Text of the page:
Speak to an Experienced Physiotherapist about your Cycling Injury
Cycling involves a complex biomechanical interaction between the body and the bike. This interaction is influenced by many variables. Here at Lambton Physiotherapy we have a clear understanding of the biomechanics and injuries involved in cycling.
During 1 hour of cycling, a rider averages about 5000 pedal revolutions (APA website, accessed 22.7.09). Any minor misalignment (equipment or anatomical) or incorrect technique can lead to poor performance and injury.
There are many different cycling subgroups such as road cycling and mountain biking. These different styles require different bike setups such as a low seat height for BMX. Training specificity and varying bike setup for different aspects of your training are important to avoid overuse injuries.
Common causes of injury
- Poor bicycle fit or set up such as incorrect handle bar height, excessive knee bend and incorrect saddle position.
- Decreased back and lower limb flexibility can lead to pain and dysfunction.
- Poor cycling technique, which can result in decreased performance and predispose to injury.
Up to 50% of cyclists experience back pain at some time during their training (APA website, accessed 22.7.09). Back pain if often caused by inadequate spinal flexibility and stability. Pain in the buttock and down the posterior leg can often occur with cycling due to the piriformis muscle becoming tight or cramping and putting pressure on the sciatic nerve. A seat that is too high will cause your hips to rock side to side, causing an unfamiliar repetitive lateral flexion force through your lower back. A high seat and / or low handlebars can cause too much lower back bend which can put more adverse pressure on structures such as your discs.
Cervical and thoracic spine pain can be caused by incorrect handle bar positioning as well as poor bike sizing. Sudden increases in training volume may result in stress to structures unaccustomed to prolonged cycling postures. Sensitive or ‘tight’ neural structures may manifest as pain in the neck or thoracic region (as well as lower back and leg pain) due to the prolonged ‘slump’ postures adopted in cycling (especially when aerobars are utilised). Tight lower limb musculature may cause the spine to compensate by ‘rounding’ or arching too much.
Knee pain in cycling is often caused by improper seat positioning. A seat that is too high or too far back will increase knee extension (or knee straightening) and irritate the iliotibial band which may be felt as pain on the outside of your knee. A seat that is too low or too far forward may irritate the underside of your kneecap and cause pain at the front of your knee. This is known as Patellofemoral Pain Syndrome.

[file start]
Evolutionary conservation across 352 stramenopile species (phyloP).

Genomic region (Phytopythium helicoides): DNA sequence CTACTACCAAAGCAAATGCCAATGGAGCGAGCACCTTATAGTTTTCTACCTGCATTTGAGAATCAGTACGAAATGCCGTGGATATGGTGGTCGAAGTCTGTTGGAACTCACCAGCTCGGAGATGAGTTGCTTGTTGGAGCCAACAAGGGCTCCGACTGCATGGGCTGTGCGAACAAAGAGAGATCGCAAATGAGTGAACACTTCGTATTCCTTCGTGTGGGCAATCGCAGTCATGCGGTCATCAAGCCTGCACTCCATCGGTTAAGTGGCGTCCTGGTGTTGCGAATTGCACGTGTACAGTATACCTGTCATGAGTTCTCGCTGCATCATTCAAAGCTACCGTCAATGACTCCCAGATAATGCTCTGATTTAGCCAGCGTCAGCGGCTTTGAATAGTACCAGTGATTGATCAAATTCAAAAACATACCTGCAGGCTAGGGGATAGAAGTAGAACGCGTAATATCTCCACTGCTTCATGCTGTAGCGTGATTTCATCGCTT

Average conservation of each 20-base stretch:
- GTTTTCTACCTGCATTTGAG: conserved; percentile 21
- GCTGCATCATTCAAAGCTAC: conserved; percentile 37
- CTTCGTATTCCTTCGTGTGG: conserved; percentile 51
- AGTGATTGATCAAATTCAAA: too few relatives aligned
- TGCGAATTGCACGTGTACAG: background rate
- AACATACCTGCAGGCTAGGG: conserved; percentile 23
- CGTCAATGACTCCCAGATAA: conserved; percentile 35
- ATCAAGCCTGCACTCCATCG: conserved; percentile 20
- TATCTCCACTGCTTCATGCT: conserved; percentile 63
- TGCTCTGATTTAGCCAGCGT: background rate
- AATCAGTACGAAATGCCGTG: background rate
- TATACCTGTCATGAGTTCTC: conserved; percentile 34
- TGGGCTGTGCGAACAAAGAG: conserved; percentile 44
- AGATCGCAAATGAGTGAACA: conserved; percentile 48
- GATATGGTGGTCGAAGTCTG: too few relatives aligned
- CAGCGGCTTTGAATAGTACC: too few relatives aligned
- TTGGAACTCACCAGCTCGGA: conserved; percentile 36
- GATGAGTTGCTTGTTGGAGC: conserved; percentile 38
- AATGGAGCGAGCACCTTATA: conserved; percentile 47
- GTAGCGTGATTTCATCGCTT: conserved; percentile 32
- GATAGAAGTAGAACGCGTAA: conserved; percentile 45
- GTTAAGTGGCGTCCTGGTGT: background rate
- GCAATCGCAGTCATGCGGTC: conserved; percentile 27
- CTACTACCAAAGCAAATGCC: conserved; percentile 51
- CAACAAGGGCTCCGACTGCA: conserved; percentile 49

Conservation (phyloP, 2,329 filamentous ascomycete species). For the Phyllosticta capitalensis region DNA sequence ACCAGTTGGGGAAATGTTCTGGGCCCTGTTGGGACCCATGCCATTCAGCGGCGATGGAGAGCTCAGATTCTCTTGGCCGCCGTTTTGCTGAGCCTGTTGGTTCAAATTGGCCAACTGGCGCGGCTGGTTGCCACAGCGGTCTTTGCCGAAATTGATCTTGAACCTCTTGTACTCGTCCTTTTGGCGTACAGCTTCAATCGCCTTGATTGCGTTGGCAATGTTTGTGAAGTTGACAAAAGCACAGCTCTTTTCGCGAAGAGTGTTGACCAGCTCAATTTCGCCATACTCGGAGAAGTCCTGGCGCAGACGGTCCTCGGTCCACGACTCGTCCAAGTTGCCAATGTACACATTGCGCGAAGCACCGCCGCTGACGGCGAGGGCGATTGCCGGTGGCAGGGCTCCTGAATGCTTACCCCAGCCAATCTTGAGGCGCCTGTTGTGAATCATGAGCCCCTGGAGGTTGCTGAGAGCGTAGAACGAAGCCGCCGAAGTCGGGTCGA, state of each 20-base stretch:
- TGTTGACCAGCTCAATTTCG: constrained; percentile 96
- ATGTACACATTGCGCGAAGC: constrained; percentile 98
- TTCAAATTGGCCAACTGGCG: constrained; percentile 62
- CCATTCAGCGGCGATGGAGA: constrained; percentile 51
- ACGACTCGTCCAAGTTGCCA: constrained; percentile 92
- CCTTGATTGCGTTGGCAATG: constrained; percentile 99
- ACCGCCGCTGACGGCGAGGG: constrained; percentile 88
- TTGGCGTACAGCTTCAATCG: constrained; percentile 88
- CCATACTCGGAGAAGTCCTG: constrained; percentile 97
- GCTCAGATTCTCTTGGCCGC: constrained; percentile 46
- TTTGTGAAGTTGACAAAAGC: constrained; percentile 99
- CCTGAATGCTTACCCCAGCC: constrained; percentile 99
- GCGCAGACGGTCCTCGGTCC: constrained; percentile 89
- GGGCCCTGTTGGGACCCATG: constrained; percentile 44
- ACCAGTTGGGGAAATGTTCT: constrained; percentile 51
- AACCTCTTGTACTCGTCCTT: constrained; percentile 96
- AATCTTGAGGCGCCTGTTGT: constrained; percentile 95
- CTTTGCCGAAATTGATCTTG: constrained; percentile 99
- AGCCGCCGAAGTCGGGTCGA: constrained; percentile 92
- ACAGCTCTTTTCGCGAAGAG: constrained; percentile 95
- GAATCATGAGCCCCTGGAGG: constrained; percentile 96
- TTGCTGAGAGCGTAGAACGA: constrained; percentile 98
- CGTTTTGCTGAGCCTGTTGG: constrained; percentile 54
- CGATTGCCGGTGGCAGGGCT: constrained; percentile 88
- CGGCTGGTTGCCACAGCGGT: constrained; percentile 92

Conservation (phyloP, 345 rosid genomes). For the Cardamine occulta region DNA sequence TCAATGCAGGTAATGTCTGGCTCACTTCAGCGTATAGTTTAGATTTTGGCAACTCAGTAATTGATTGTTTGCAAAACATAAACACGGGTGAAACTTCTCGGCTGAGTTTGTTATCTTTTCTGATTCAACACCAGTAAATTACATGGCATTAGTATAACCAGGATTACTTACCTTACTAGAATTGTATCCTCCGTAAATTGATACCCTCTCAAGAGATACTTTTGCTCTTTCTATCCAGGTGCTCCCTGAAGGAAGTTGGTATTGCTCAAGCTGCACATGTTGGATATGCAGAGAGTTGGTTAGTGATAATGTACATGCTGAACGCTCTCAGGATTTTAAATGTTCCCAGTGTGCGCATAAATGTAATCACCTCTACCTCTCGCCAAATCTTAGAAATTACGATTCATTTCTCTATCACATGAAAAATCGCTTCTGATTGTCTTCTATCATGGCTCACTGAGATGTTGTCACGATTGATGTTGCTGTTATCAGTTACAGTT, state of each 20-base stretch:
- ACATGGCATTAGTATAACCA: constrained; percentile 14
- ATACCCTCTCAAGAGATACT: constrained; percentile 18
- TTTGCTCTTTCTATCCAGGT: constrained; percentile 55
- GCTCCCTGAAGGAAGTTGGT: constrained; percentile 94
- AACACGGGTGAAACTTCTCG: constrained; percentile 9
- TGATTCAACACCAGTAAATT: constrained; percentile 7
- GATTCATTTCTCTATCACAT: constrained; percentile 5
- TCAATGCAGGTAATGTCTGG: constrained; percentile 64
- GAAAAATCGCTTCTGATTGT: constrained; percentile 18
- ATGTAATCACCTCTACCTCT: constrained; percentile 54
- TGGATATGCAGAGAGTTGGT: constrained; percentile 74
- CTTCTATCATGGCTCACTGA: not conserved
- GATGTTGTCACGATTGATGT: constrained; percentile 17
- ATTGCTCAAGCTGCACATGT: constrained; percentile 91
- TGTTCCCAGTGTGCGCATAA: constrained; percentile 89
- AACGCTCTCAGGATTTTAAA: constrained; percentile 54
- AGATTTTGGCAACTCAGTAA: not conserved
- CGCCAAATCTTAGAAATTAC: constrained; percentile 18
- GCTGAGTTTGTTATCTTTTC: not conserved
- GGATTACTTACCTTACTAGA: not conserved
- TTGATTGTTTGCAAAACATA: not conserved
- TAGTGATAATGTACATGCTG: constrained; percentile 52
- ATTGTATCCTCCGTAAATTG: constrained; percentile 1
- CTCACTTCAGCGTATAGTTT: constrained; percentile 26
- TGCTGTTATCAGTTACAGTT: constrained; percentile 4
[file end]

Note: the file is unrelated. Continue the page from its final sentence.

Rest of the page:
Improper bike shoe or cleat positioning can also cause knee pain. If your heel rotates too far in or out whilst pedalling, this will change your knee position and put unaccustomed pressure on certain structures resulting in pain and dysfunction. When determining seat height, it is important to wear the shoes that you will cycle in as cleat thickness effectively lengthens your leg.
Asymmetry of the body can also cause knee pain. Cyclists with slight differences in leg length may have knee pain because the seat height is only adjusted for one side. Shoe inserts or orthotics can help correct this problem.
Hand numbness due to cycling is often felt in the fourth and fifth fingers and it is associated with pressure on the handlebars for long periods of time. Wearing padded gloves and riding with the elbows bent can provide relief.
Foot Pain or Numbness
Foot pain or numbness can result from wearing soft-soled shoes. Cycling shoes have stiff soles that distribute pressure evenly over the pedal. This helps reduce localised pressure areas on the foot and may help you pedal more efficiently. An optimal cadence can also reduce pressure under your foot. Custom-made orthotics (see Gaitscan) can also prove effective.
Shoulder injuries often occur as a result of a crash and they commonly involve subluxation of the A/C joint or fracture of the collarbone.
- Consult a professional with training and experience in correct bike set-up.
- Consult a professional to assist with correct cycling technique. The use of video analysis and muscle biofeedback can be useful tools in determining optimal riding position and technique.
- Specific core stability exercises will assist in providing support to the spine and pelvis as well as improve performance. A physiotherapist can assess your spinal flexibility and stability and provide you with appropriate exercises.
Other sports medicine and sports physiotherpy services we provide: